Wow, it has been a week, since I took John Flynn's, Storm at Sea class. It was a great class!
He and I have the same opinion on cutting and sewing seams. I have always tried to instill in my former students, that if they cut accurate and sew accurate, they will not have to rip out or re cut. We tested the width of our machines by sewing 3 - 2 inch squares together. The center square was supposed to measure exactly 1 1/2 inches.
All machines are not created equal! Needless to say there was a lot of ripping and resewing in the class.
A few days later at an informal group I occassionally meet with, one of the members said: "I didn't take the class and buy the templates, because I can just rotary cut squares and rectangles". "Right!"
That may be true if the light is right, the moon is in the right phase, she had a good protein breakfast and no coffee!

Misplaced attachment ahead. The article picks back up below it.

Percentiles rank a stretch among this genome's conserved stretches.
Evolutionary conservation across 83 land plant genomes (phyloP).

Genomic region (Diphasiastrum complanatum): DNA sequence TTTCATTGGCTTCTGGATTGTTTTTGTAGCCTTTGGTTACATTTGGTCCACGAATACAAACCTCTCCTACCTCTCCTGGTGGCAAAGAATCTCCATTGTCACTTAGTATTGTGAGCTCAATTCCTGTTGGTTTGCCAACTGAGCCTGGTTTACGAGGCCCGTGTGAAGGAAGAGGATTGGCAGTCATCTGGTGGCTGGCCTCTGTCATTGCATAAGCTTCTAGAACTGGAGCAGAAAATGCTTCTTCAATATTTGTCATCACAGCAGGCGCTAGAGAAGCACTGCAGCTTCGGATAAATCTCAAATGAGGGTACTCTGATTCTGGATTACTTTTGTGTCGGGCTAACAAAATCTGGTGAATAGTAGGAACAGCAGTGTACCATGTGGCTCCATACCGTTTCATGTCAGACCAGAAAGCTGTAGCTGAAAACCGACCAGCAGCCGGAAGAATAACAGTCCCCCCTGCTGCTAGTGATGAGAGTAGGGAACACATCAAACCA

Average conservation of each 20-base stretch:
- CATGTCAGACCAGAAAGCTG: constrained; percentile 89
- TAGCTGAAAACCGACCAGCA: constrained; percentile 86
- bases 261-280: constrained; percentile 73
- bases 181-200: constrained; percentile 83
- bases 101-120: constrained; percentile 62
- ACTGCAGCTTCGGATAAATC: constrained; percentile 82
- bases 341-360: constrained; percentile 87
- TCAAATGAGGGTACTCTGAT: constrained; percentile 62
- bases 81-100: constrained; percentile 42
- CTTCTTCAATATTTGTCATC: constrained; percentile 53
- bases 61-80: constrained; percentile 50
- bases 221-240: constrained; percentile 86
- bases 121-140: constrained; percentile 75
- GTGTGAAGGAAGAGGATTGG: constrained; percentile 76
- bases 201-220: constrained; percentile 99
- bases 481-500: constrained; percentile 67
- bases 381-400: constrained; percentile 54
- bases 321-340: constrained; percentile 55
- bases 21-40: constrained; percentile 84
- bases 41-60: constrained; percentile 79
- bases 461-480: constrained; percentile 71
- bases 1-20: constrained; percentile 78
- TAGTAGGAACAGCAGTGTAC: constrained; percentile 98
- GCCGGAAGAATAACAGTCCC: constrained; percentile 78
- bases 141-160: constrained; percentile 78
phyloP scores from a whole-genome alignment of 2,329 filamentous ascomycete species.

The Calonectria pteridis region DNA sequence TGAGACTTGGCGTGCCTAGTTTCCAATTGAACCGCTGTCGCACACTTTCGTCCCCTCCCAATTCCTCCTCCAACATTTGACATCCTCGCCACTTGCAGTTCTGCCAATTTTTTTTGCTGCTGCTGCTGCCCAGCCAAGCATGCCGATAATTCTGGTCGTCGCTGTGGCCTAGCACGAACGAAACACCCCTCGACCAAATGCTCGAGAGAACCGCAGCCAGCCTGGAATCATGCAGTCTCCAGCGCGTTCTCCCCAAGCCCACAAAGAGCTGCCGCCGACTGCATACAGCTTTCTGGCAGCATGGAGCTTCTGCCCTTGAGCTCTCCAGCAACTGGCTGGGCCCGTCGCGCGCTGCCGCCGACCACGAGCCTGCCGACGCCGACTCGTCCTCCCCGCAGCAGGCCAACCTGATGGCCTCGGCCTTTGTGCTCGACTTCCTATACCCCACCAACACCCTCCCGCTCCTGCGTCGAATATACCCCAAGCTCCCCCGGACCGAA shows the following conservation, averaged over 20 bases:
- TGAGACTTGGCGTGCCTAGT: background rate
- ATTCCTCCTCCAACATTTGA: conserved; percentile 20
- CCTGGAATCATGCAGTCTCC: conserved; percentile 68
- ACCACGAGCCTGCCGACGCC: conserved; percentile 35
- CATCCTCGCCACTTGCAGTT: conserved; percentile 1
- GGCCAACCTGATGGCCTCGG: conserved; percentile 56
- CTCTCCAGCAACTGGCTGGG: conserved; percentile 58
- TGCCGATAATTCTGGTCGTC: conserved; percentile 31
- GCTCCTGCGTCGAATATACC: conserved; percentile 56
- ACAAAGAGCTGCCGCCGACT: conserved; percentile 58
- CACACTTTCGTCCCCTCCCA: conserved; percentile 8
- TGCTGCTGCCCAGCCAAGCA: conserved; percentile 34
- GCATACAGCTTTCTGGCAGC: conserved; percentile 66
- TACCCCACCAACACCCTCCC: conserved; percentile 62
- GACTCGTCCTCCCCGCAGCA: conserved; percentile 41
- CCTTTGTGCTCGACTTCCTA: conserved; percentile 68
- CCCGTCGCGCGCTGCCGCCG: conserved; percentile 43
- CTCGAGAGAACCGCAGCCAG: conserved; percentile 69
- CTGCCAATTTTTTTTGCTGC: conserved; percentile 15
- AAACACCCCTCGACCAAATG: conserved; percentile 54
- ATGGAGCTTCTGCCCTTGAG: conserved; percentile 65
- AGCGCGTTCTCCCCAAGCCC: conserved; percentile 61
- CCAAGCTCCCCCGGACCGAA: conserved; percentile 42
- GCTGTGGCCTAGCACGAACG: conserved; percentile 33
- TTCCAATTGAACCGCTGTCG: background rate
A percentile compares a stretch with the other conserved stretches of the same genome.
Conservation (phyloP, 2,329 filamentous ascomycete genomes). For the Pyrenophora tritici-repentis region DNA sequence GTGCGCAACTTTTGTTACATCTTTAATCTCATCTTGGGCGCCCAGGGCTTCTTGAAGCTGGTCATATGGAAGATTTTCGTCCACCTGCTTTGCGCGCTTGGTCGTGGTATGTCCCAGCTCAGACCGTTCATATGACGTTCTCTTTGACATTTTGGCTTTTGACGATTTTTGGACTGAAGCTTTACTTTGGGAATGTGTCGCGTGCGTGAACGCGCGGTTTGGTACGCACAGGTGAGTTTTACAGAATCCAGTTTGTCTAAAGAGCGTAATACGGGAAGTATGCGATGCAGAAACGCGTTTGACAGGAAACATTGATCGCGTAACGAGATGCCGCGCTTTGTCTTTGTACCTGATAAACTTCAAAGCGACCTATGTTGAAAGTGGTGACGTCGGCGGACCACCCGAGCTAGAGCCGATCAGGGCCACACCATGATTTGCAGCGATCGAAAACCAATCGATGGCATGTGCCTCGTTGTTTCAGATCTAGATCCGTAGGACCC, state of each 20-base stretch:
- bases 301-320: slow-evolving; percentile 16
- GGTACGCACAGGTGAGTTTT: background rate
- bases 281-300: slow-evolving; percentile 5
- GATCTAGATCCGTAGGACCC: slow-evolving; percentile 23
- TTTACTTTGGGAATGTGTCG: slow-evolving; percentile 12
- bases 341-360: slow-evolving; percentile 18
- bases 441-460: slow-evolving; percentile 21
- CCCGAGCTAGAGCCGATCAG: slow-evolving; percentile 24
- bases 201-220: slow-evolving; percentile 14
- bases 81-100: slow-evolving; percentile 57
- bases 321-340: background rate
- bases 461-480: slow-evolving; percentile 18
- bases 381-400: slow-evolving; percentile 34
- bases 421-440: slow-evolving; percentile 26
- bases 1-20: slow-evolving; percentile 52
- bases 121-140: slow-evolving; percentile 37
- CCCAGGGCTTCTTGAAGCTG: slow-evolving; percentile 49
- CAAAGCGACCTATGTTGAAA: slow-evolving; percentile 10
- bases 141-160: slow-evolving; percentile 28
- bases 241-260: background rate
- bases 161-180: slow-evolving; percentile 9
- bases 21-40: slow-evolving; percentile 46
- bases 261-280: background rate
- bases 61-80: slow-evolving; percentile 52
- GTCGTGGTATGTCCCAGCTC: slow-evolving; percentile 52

OK OK, so I had my laptop and pulled up the photos I had taken in the class, and showed her the potential problem areas. True, there is a big Square with in a Square block and a little Square with in a Square block. Those aren't a problem to rotary cut and sew accurately. But the two rectangular blocks can be difficult, if they stretch they will end up "wonky". Sewing the four sections together and getting those little midpoint seams to align perfect on all four sections can be a challenge. John's templates have the dog ears cut off to help you line up the pieces up.
Then we get to pressing the seams. If you get into the habit of always twirling your seams in the same direction on every quilt it will eliminate lumps and belly buttons on your quilt. When you press, left points back or toward you and right goes forward or away.
Any one who says they have been quilting and sewing for years and there is nothing to new to learn, is delusional! There is always a chance of hearing something new or trying a new technique.
I heard several years ago, after sewing over 40 years, if you were having trouble threading a needle, if you turned the eye around the thread would more than likely slide right through. The eye in a needle is punched, when it is made. There are tiny burrs on one side, that you can't see or feel; but the thread can.